I don’t want to. But I remember walking those grounds. I remember the Uni, and how dark everything was at night. I shudder.

As females we message our friends, partners, and family when we get home. Aiia didn’t get to message anyone that night. Her body was found strewn and badly battered, to the point where police are still keeping a tight lid on the horrific details of that night.

“But she shouldn’t have been alone at night,’ my Dad said yesterday as we were talking about it.

And therein lies the problem.

Not with my Dad. The problem isn’t with all of the men in my life, or your life, or even most of the men around us. Because most of the men don’t go around sexually assaulting and then killing people.

But some men DO go around imposing unwanted advances on girls that are alone.

And some men DO go around letting off jeers and whistles and making filthy remarks when a woman walks by.

And sometimes, its these actions that escalate to stuff of full-blown nightmares.

Sadly, females are contributing to this. I say this with hesitation, because as soon as I told my Dad it was not right that Aiia (and every other woman) wasn’t allowed to walk home safely at night, I added

“But, I would never walk alone, and I would never let baby girl do it either.”

We as women, are adding to the dialogue, by saying it is not safe.

The culture remains, and that is the problem.

We aren’t teaching our boys to not rape.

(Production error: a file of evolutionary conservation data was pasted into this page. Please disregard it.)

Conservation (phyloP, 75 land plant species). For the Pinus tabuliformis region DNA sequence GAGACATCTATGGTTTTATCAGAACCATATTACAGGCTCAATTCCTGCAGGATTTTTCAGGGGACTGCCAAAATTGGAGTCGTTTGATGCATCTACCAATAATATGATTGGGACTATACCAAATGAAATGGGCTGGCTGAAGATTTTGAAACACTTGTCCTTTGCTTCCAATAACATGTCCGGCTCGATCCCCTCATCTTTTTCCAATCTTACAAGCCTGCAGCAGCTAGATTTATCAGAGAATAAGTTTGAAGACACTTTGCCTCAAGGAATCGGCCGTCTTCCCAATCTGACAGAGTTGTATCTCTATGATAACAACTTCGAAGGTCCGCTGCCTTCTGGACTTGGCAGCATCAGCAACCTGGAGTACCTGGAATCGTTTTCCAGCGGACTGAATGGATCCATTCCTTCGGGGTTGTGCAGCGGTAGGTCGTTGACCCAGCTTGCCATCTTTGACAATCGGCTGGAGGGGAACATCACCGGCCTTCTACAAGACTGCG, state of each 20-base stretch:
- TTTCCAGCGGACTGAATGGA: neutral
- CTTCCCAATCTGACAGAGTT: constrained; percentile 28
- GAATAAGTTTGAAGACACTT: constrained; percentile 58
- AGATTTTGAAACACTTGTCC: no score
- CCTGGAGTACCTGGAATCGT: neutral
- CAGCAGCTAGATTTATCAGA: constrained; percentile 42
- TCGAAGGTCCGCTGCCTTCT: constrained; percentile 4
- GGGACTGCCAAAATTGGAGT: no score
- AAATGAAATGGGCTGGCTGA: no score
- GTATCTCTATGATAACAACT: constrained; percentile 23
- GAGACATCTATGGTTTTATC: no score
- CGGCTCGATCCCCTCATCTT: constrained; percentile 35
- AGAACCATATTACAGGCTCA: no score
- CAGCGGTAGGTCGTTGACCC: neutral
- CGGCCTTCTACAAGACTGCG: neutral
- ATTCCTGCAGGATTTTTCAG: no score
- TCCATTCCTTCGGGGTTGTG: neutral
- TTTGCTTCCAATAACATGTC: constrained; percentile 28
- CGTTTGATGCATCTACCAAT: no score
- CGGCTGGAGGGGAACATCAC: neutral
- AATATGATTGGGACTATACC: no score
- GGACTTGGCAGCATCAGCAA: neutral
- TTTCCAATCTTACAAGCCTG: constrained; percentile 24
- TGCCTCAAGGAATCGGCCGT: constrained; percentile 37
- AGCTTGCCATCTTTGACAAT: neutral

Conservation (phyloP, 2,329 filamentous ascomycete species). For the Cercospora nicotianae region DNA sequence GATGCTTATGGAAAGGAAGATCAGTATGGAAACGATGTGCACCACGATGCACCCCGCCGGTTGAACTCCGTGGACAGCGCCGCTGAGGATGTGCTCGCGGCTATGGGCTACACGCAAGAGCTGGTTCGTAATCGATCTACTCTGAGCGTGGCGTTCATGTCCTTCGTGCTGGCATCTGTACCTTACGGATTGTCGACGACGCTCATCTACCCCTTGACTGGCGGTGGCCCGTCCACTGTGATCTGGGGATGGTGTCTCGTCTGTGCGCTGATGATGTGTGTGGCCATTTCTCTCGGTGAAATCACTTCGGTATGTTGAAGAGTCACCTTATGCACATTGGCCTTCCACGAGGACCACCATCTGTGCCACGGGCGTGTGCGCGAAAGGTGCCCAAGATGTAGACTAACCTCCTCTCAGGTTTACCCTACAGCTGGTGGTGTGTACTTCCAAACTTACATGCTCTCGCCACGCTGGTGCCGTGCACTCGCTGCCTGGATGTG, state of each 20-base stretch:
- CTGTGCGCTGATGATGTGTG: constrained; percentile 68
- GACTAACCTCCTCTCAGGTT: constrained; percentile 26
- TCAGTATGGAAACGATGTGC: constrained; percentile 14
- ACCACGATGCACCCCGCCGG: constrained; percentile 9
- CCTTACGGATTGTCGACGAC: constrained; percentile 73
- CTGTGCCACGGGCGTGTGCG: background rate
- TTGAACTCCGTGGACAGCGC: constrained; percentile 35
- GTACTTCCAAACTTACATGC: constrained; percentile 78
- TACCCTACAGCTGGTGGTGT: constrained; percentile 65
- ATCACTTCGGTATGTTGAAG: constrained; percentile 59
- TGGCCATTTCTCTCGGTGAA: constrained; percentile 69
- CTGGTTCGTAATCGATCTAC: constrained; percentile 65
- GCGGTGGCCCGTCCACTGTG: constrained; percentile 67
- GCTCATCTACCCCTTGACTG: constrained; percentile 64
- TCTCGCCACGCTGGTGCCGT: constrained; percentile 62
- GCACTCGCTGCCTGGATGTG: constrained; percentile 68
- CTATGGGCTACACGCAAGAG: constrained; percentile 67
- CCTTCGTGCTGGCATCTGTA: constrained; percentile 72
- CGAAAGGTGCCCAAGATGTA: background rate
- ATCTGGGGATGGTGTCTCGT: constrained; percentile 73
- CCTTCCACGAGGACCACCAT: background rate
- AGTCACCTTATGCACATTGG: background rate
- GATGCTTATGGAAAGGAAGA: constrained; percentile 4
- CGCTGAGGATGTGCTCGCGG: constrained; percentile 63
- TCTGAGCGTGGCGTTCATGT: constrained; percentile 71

But we are teaching our girls to not walk at night.

Jill Meagher

Eurydice Dixon

Aiia Maasarwe

PLUS so many more before them. Plus those that are not murdered, but are left with permanent life-time bruises and scars that will horrify their minds for as long as they are alive.

How many more names have to be added to this list before a conscious effort is made to change the way men and women are taught, raised, expected to perform, and excused? How many more hyphens have to appear until repeated sexual offenders, are not put back on the streets to walk amongst everyday people, and given umpteen chances to strike again? (as was the case in the man who murdered Jill Meagher).

You will notice I have not named perpetrators. They are not people. They are inhumane monsters who deserve no name, no voice, no life. Theirs should be taken away, just like those they consciously and with evil effort decided to take.

All that is left now is the memories of those girls, all the could-have beens, should-have beens, and the questions over whether any of this, is leading to change, a conscious effort, anything good, at all.

 

R.I.P Aiia Maasarwe. Unknown-2019.

zoran-kokanovic-530941-unsplash

Photo by Zoran Kokanovic at Unsplash

 

Girls… we have a LONG way to go yet

(I’d like to forewarn, of my use of the word ‘men.’ I use it in a general all-encompassing sense in this post, however I don’t really mean ALL men, rather to the scum presented below, and those who hold women back from where they need to be in 2017).

Frankly, I’m a little appalled at myself.

This time last year, I wrote a gratitude piece on International Women’s Day. I wrote things like